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SLO parking rates increase, free parking hours decrease; online petition opposes changes

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Downtown SLO
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San Luis Obispo’s parking rates are increasing in July while the ability to park for free from 6 p.m. to 9 p.m. is ending July 19";

The City of San Luis Obispo has increased the fee to park downtown, and will be decreasing the hours of free street parking in the next couple of weeks. While the city said the increase will help fund a parking garage project, some downtown business owners and employees are opposing the changes.

Hourly rates to park in downtown San Luis Obispo went up July 1 by 25 cents per hour. The parking garages are now $1.50 an hour, and on-street parking now ranges from $1.25 to $2.00 per hour depending on the zone.

SLO Parking Manager, Gaven Hussey, said these rates were actually approved to start back in July of 2020, but got delayed due to the pandemic.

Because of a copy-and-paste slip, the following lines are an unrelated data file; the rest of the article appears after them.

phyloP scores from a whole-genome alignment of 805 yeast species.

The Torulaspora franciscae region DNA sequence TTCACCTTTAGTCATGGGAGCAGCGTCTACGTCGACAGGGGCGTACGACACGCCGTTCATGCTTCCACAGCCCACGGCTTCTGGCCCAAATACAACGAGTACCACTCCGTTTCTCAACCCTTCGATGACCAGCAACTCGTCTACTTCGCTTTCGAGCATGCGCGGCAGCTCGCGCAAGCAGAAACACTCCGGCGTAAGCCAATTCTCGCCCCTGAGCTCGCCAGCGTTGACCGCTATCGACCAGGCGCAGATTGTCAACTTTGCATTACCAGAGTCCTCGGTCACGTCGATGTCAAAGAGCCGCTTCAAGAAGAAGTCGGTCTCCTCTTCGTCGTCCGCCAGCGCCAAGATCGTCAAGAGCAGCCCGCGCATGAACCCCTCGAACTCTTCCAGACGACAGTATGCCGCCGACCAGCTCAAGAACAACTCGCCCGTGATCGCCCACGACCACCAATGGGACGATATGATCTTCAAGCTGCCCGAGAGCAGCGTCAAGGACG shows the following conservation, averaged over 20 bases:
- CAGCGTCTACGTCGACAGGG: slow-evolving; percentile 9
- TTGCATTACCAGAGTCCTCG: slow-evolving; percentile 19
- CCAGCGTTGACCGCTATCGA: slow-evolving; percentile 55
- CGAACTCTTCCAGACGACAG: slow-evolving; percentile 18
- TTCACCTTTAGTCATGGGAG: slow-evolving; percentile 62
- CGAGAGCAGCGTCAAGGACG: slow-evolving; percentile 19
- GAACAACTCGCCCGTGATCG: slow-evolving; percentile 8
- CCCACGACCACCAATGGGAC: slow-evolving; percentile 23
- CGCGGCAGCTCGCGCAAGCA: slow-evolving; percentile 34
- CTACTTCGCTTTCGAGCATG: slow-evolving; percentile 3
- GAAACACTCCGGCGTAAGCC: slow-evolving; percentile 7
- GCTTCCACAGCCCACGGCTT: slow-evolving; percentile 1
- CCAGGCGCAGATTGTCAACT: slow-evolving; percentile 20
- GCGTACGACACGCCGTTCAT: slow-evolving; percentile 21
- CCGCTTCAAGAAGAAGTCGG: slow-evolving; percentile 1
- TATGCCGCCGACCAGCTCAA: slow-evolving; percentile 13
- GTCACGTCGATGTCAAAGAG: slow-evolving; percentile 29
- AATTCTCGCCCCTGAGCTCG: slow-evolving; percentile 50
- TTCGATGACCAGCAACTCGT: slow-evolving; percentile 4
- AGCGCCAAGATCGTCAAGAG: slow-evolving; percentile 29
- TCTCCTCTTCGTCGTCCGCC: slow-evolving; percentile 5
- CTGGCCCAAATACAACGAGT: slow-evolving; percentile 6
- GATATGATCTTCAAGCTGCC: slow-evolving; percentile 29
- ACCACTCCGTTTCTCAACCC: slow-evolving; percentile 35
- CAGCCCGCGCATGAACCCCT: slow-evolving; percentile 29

“We recognized there was a lot of hardships on the businesses, and our customer base with a lot of job losses," Hussey said. " We did not think it was prudent to raise the rate at that time that would negatively impact some of the businesses.”

Hussey said with the state's reopening, downtown SLO is lacking parking to meet the demand. He said the increased rates will help fund a $43 million dollar parking garage at Palm and Nipomo streets, which will add 450 parking stalls. 

“It’s a big project that we need to get accomplished," Hussey said. "Pre-pandemic, we were at capacity. Our parking structures were 80 to 85 percent full on a daily basis, and right now where we are at, we are getting back to those numbers.”

Currently, on-street free parking begins at 6 p.m. But effective July 19, paid parking hours will increase to 9 p.m.

Downtown Business owner Hannah Naitove — owner of Project XO, a date night planning service for SLO County — said these changes are coming at a bad time with the uncertainty of the pandemic still lingering.

“Japan is shutting things down again," Naitove said. " I think going slow into coming off a pandemic is important, because you don’t know what’s going to happen again.”

Naitove has started a petition online, gathering signatures to plead to city council to maintain the current parking hours.

“9 o'clock! No city does that," Naitove said. "8p.m. is the max time I saw in cities like San Francisco and Boston. If you’re going to increase your timing, meet somewhere in the middle, maybe 7p.m. But to go from 6 to 9, that's a 3-hour difference.”

As of Friday, the petition has more than 700 signatures, with a goal of a thousand.

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